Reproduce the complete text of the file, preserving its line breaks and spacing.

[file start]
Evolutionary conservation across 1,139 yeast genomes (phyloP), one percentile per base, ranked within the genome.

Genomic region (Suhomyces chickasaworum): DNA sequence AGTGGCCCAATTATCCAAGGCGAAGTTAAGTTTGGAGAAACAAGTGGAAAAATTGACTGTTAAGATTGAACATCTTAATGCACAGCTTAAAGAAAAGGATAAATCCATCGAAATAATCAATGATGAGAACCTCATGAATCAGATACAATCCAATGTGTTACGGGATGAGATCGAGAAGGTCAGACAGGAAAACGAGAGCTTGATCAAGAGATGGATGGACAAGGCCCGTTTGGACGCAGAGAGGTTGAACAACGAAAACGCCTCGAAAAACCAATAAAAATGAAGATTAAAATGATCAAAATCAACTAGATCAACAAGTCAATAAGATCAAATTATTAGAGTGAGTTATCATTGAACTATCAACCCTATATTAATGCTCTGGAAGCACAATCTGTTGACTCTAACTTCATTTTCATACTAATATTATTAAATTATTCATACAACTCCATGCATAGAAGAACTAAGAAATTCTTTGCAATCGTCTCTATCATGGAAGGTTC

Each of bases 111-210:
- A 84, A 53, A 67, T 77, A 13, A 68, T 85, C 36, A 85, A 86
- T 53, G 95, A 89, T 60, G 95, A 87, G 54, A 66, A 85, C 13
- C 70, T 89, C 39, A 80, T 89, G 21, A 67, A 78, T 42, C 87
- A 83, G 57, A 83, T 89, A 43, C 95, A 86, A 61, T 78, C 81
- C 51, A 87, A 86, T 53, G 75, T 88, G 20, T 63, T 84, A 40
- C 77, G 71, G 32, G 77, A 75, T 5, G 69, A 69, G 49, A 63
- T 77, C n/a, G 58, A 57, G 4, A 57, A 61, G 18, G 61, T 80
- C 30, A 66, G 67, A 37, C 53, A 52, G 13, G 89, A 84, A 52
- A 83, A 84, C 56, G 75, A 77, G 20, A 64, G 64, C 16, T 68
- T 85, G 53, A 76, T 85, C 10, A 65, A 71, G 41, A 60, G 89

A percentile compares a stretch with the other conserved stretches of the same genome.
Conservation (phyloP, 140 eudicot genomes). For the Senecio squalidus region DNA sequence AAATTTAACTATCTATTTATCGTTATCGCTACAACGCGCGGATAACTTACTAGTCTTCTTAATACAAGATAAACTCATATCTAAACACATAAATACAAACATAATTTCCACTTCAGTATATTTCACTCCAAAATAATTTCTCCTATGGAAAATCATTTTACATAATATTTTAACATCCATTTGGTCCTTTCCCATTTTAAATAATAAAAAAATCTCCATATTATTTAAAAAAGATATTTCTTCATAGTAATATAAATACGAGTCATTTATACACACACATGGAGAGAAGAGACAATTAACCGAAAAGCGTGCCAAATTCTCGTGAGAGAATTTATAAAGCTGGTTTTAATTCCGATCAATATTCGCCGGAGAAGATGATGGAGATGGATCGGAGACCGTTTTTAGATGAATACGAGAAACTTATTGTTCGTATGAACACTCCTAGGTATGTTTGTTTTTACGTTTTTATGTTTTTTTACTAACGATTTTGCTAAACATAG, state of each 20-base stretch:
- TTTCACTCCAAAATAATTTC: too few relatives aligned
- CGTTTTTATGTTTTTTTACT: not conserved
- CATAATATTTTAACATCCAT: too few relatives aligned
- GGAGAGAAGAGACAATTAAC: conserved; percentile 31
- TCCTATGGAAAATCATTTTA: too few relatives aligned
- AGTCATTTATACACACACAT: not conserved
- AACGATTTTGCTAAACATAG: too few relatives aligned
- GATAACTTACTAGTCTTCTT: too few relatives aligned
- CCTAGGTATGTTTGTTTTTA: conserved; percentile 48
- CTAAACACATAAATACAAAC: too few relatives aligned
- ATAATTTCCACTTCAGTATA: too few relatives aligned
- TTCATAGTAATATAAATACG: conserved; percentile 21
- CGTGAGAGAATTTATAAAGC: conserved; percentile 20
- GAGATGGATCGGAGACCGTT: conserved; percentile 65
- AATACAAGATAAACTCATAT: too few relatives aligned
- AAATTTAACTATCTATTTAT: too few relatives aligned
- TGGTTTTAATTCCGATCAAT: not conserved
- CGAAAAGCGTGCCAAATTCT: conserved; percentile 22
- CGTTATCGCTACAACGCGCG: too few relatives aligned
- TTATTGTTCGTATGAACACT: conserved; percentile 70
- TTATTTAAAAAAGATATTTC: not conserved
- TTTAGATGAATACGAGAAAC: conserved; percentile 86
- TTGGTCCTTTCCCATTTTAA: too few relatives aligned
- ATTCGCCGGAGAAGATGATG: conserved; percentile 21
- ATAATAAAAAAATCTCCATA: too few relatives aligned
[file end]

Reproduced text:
Evolutionary conservation across 1,139 yeast genomes (phyloP), one percentile per base, ranked within the genome.

Genomic region (Suhomyces chickasaworum): DNA sequence AGTGGCCCAATTATCCAAGGCGAAGTTAAGTTTGGAGAAACAAGTGGAAAAATTGACTGTTAAGATTGAACATCTTAATGCACAGCTTAAAGAAAAGGATAAATCCATCGAAATAATCAATGATGAGAACCTCATGAATCAGATACAATCCAATGTGTTACGGGATGAGATCGAGAAGGTCAGACAGGAAAACGAGAGCTTGATCAAGAGATGGATGGACAAGGCCCGTTTGGACGCAGAGAGGTTGAACAACGAAAACGCCTCGAAAAACCAATAAAAATGAAGATTAAAATGATCAAAATCAACTAGATCAACAAGTCAATAAGATCAAATTATTAGAGTGAGTTATCATTGAACTATCAACCCTATATTAATGCTCTGGAAGCACAATCTGTTGACTCTAACTTCATTTTCATACTAATATTATTAAATTATTCATACAACTCCATGCATAGAAGAACTAAGAAATTCTTTGCAATCGTCTCTATCATGGAAGGTTC

Each of bases 111-210:
- A 84, A 53, A 67, T 77, A 13, A 68, T 85, C 36, A 85, A 86
- T 53, G 95, A 89, T 60, G 95, A 87, G 54, A 66, A 85, C 13
- C 70, T 89, C 39, A 80, T 89, G 21, A 67, A 78, T 42, C 87
- A 83, G 57, A 83, T 89, A 43, C 95, A 86, A 61, T 78, C 81
- C 51, A 87, A 86, T 53, G 75, T 88, G 20, T 63, T 84, A 40
- C 77, G 71, G 32, G 77, A 75, T 5, G 69, A 69, G 49, A 63
- T 77, C n/a, G 58, A 57, G 4, A 57, A 61, G 18, G 61, T 80
- C 30, A 66, G 67, A 37, C 53, A 52, G 13, G 89, A 84, A 52
- A 83, A 84, C 56, G 75, A 77, G 20, A 64, G 64, C 16, T 68
- T 85, G 53, A 76, T 85, C 10, A 65, A 71, G 41, A 60, G 89

A percentile compares a stretch with the other conserved stretches of the same genome.
Conservation (phyloP, 140 eudicot genomes). For the Senecio squalidus region DNA sequence AAATTTAACTATCTATTTATCGTTATCGCTACAACGCGCGGATAACTTACTAGTCTTCTTAATACAAGATAAACTCATATCTAAACACATAAATACAAACATAATTTCCACTTCAGTATATTTCACTCCAAAATAATTTCTCCTATGGAAAATCATTTTACATAATATTTTAACATCCATTTGGTCCTTTCCCATTTTAAATAATAAAAAAATCTCCATATTATTTAAAAAAGATATTTCTTCATAGTAATATAAATACGAGTCATTTATACACACACATGGAGAGAAGAGACAATTAACCGAAAAGCGTGCCAAATTCTCGTGAGAGAATTTATAAAGCTGGTTTTAATTCCGATCAATATTCGCCGGAGAAGATGATGGAGATGGATCGGAGACCGTTTTTAGATGAATACGAGAAACTTATTGTTCGTATGAACACTCCTAGGTATGTTTGTTTTTACGTTTTTATGTTTTTTTACTAACGATTTTGCTAAACATAG, state of each 20-base stretch:
- TTTCACTCCAAAATAATTTC: too few relatives aligned
- CGTTTTTATGTTTTTTTACT: not conserved
- CATAATATTTTAACATCCAT: too few relatives aligned
- GGAGAGAAGAGACAATTAAC: conserved; percentile 31
- TCCTATGGAAAATCATTTTA: too few relatives aligned
- AGTCATTTATACACACACAT: not conserved
- AACGATTTTGCTAAACATAG: too few relatives aligned
- GATAACTTACTAGTCTTCTT: too few relatives aligned
- CCTAGGTATGTTTGTTTTTA: conserved; percentile 48
- CTAAACACATAAATACAAAC: too few relatives aligned
- ATAATTTCCACTTCAGTATA: too few relatives aligned
- TTCATAGTAATATAAATACG: conserved; percentile 21
- CGTGAGAGAATTTATAAAGC: conserved; percentile 20
- GAGATGGATCGGAGACCGTT: conserved; percentile 65
- AATACAAGATAAACTCATAT: too few relatives aligned
- AAATTTAACTATCTATTTAT: too few relatives aligned
- TGGTTTTAATTCCGATCAAT: not conserved
- CGAAAAGCGTGCCAAATTCT: conserved; percentile 22
- CGTTATCGCTACAACGCGCG: too few relatives aligned
- TTATTGTTCGTATGAACACT: conserved; percentile 70
- TTATTTAAAAAAGATATTTC: not conserved
- TTTAGATGAATACGAGAAAC: conserved; percentile 86
- TTGGTCCTTTCCCATTTTAA: too few relatives aligned
- ATTCGCCGGAGAAGATGATG: conserved; percentile 21
- ATAATAAAAAAATCTCCATA: too few relatives aligned